“I know they’re going to come back, and when they come back, we’re coming back,” Young declared defiantly.
Another neighbor, Angela Glass, explained to the Nashville Scene that, “These people, they’ve been living there for 14 years. They don’t bother anybody. Our kids play with their kids. It’s just one big community. And we don’t want to see anything happen to them. They’re good people. They’ve been here 14 years, leave them alone. To me, they’re considered Americans.”
Meanwhile in Texas, a young US citizen, Francisco Erwin Galicia, who was illegally detained by Customs and Border Protection (CBP) on June 27, is soon to be released from the custody of ICE after nearly a month in detention.
The 18-year-old Galicia was arrested last month by CBP agents at an immigration checkpoint in Texas, some 80 miles north of the US-Mexico border, as he was traveling with his 17-year-old brother Marlon and friends to a soccer event. Despite the fact that he produced a Texas state ID card, which can only be obtained with a Social Security card, agents took him into custody along with his brother, who was born in Mexico and is undocumented.
Marlon Galicia was held for two days before being coerced into signing a voluntary deportation order. The younger Galicia told the Dallas Morning News, “I signed because I wanted to talk with my mom. Now, we just have to wait and see and hope that they release my brother.” Marlon now resides in Mexico with his grandmother.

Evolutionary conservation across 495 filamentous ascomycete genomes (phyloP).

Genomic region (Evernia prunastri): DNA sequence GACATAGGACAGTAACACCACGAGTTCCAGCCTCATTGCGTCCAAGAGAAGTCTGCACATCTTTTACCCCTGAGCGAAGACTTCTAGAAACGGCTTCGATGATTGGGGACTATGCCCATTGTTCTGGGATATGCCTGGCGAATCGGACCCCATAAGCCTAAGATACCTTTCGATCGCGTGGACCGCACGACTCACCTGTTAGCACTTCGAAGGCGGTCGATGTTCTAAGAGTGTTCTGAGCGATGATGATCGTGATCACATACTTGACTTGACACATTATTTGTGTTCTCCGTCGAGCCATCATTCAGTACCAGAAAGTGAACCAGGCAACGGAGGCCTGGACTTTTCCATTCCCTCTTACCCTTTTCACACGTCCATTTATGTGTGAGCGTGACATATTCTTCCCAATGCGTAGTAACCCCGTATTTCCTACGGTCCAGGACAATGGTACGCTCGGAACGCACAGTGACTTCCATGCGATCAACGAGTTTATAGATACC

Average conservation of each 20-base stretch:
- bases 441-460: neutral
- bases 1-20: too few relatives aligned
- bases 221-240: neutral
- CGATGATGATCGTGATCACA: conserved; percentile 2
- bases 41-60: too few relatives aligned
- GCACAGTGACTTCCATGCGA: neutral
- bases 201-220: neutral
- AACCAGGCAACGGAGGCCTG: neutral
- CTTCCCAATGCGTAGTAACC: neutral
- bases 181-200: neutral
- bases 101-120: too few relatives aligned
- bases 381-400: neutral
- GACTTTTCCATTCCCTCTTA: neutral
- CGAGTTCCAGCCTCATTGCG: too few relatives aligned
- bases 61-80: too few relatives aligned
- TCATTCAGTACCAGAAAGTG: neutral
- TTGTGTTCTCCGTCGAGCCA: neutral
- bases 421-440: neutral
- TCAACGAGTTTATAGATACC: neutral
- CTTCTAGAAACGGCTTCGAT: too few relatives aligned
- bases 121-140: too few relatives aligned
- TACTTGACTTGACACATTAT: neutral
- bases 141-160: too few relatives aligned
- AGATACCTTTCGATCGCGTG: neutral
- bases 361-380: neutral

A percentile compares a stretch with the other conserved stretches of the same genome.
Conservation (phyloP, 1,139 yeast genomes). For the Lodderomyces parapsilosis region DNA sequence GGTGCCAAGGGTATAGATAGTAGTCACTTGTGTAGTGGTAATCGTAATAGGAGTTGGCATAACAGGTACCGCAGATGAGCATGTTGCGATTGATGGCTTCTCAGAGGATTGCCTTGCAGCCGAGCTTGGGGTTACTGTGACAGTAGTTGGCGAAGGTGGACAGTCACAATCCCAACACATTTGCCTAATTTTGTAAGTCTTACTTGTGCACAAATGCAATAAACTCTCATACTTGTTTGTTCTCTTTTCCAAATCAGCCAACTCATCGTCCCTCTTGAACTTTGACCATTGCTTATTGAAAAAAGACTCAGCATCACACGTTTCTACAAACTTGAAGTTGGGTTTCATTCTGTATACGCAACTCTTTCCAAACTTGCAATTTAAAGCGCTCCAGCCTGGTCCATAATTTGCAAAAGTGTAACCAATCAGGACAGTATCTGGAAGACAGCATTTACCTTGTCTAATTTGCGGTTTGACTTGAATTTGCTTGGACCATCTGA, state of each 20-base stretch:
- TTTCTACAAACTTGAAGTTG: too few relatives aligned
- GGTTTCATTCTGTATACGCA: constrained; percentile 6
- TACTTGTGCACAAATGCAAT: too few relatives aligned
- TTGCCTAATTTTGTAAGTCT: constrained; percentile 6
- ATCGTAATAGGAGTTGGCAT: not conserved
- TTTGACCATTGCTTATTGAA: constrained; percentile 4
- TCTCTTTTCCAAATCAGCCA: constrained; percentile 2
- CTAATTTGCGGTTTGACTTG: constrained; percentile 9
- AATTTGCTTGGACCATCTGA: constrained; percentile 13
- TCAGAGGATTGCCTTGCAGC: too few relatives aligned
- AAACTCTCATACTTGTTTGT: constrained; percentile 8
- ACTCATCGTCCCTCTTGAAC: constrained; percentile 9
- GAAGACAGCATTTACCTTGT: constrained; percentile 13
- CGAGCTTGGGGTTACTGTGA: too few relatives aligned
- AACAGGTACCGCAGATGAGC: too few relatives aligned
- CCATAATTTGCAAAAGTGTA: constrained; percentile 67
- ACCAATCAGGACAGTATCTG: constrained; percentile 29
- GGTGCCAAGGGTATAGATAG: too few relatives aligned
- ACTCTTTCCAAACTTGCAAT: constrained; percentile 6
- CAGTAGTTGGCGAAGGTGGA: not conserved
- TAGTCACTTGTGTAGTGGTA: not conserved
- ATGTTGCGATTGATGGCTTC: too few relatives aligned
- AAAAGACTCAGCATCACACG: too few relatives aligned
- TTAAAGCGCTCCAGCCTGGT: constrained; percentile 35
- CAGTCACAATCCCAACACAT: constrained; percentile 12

In a blatantly racist and illegal move, ICE has imprisoned Francisco Galicia for nearly a month. The teenager is currently held by ICE at the South Texas Detention Facility in Pearsall, Texas in spite of the fact that his mother has produced a legal birth certificate showing that he was born at Parkland Memorial Hospital on December 24th, 2000. Both the Dallas Morning News and the Washington Post have reviewed the documentation and confirmed its authenticity.
Galicia’s mother also gave CBP officials the boy’s Social Security card, Texas state ID card, and a congratulatory certificate presented to her by hospital staff at Parkland Memorial upon his birth, to no avail.
Galicia was denied the right to contact his mother or anyone else while he was held in CBP custody. It was only after being transferred to ICE custody last week that he was able to call his mother.
CBP has cited a paperwork error, a tourist visa taken out in Galicia’s name stated that he was a citizen of Mexico as the reason for his ongoing detention. His mother’s attorney explained to the Washington Post that she had done this because she wrongly thought that was the only way he would be able to visit relatives in Mexico.
Though the mother’s error has been explained to immigration officials, and documents presented proving his citizenship, they had refused to release Galicia, only relenting in the face growing popular outrage as the story spread on social media.
Galicia’s case is not unique, a 2018 investigation by the Los Angeles Times found that 1,480 US citizens have been released from ICE custody since 2012, including one man who was held for over three years.
The author also recommends: